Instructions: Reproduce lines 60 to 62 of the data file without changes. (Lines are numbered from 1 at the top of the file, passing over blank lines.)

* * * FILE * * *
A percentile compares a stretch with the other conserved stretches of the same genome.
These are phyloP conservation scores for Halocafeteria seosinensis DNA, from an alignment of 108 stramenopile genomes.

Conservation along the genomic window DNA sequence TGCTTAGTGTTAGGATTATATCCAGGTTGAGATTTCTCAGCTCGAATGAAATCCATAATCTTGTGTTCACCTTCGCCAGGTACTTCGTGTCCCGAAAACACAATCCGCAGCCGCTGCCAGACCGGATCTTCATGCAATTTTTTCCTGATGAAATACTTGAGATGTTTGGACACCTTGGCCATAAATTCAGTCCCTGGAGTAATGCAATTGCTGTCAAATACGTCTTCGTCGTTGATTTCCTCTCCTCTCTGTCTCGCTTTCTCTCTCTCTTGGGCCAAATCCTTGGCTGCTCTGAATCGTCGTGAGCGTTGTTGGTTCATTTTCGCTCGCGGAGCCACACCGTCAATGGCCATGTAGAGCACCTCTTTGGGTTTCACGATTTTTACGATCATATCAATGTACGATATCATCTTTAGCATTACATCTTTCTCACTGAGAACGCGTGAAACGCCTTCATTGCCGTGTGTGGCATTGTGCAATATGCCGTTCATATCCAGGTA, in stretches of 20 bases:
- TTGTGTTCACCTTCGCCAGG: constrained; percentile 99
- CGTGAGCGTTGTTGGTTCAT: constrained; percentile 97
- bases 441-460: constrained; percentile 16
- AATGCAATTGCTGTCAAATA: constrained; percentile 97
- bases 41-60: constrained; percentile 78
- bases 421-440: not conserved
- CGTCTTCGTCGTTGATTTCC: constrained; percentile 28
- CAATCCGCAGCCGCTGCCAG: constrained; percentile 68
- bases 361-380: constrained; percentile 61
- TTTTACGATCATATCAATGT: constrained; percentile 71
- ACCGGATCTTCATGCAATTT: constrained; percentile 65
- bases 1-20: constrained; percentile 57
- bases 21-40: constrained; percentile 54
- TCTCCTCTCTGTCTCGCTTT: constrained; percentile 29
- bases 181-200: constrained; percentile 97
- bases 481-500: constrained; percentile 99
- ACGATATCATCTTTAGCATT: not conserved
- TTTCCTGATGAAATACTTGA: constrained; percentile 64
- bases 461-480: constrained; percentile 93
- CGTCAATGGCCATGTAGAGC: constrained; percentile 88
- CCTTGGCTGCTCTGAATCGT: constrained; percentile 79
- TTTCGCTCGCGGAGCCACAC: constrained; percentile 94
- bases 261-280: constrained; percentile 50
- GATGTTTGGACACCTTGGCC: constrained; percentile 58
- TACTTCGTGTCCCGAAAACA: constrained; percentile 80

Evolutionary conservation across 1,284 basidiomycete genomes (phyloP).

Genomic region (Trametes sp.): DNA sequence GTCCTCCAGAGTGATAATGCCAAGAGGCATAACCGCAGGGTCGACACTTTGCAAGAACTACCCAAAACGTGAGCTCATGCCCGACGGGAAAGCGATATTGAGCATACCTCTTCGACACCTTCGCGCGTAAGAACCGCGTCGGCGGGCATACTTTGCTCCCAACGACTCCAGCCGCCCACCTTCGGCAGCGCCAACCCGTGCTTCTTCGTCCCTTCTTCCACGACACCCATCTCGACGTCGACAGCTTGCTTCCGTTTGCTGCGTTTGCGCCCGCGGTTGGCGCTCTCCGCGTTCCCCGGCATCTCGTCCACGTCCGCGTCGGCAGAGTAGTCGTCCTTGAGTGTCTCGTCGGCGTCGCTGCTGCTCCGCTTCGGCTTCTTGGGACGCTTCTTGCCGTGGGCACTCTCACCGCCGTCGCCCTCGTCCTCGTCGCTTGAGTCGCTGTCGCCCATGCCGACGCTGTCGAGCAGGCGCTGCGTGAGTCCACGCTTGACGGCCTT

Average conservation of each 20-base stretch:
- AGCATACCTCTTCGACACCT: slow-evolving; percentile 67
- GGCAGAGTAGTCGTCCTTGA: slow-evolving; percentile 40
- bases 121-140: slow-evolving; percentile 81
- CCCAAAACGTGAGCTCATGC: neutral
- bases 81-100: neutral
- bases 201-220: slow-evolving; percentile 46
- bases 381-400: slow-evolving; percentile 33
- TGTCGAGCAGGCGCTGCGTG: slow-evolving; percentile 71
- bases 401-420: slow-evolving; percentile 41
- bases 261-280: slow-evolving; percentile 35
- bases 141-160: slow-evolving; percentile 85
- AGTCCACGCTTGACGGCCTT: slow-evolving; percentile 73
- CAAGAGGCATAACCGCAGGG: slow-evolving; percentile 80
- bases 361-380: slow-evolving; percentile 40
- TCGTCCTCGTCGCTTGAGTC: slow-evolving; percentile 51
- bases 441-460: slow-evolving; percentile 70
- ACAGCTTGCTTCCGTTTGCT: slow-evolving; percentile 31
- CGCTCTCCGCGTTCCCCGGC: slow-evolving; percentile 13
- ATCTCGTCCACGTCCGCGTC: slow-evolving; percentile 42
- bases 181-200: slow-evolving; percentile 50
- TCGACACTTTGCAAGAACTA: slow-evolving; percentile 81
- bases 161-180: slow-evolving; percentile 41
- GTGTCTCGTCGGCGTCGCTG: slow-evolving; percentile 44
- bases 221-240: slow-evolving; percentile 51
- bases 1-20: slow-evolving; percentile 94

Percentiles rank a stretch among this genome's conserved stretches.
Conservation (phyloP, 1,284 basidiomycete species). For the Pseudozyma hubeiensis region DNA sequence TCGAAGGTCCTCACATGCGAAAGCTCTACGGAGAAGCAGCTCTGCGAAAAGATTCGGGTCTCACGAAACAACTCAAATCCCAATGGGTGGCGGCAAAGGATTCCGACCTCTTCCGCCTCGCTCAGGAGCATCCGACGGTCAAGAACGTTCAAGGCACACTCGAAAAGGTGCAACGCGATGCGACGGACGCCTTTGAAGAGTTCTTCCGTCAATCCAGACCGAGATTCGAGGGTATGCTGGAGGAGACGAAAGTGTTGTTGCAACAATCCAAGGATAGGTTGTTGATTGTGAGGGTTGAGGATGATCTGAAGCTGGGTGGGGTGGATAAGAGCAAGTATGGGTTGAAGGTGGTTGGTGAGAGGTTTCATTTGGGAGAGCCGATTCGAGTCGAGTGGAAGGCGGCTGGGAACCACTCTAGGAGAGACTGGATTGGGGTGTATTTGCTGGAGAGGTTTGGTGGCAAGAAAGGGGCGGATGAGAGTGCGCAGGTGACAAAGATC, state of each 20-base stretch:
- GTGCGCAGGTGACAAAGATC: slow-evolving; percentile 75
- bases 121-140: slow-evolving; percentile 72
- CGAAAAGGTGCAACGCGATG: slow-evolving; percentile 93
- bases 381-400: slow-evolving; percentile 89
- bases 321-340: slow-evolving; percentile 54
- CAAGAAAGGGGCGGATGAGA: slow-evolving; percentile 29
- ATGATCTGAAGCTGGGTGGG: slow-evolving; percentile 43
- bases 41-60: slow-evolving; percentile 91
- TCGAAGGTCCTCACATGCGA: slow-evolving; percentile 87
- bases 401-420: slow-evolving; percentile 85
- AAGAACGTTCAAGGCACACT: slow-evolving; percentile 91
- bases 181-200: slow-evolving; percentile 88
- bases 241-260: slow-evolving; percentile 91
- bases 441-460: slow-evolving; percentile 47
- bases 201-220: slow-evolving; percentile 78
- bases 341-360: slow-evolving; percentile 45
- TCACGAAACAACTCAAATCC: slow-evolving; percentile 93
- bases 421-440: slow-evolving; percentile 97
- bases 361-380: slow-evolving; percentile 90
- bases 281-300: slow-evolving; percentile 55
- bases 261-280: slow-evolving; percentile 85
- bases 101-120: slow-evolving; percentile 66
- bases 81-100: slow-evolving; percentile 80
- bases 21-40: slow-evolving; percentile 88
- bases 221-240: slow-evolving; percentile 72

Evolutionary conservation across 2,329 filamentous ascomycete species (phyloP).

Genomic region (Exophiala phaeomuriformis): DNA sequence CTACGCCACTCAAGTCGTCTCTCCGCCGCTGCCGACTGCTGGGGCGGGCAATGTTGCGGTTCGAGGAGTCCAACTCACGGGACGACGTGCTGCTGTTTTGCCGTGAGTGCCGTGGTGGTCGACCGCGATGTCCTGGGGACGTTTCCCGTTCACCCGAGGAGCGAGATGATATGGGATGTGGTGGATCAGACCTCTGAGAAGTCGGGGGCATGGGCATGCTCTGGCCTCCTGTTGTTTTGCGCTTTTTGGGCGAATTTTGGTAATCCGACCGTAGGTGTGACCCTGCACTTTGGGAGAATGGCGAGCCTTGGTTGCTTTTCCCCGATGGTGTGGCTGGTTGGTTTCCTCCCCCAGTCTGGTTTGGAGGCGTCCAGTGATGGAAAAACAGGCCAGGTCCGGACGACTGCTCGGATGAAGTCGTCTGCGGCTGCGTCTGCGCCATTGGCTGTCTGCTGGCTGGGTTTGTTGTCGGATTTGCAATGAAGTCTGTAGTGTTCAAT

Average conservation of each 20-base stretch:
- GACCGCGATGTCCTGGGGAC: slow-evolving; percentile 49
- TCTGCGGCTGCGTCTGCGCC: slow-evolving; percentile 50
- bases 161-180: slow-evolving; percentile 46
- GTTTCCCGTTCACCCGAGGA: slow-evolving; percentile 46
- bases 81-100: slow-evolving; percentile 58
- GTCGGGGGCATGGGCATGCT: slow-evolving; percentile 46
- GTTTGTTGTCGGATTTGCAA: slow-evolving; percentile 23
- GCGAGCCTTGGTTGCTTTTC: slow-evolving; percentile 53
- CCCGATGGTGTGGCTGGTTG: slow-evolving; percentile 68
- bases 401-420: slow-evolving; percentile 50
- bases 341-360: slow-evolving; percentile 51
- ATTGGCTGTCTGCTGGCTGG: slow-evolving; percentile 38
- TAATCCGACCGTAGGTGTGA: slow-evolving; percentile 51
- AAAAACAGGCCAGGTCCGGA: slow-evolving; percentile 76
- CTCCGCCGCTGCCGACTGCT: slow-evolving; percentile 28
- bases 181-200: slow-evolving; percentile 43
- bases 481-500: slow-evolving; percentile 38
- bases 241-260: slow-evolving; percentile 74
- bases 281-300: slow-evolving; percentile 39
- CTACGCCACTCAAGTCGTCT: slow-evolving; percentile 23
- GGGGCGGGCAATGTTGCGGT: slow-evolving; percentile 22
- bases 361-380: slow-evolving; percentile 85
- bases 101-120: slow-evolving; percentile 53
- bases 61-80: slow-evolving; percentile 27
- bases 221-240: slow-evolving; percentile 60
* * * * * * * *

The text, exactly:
- bases 121-140: slow-evolving; percentile 72
- CGAAAAGGTGCAACGCGATG: slow-evolving; percentile 93
- bases 381-400: slow-evolving; percentile 89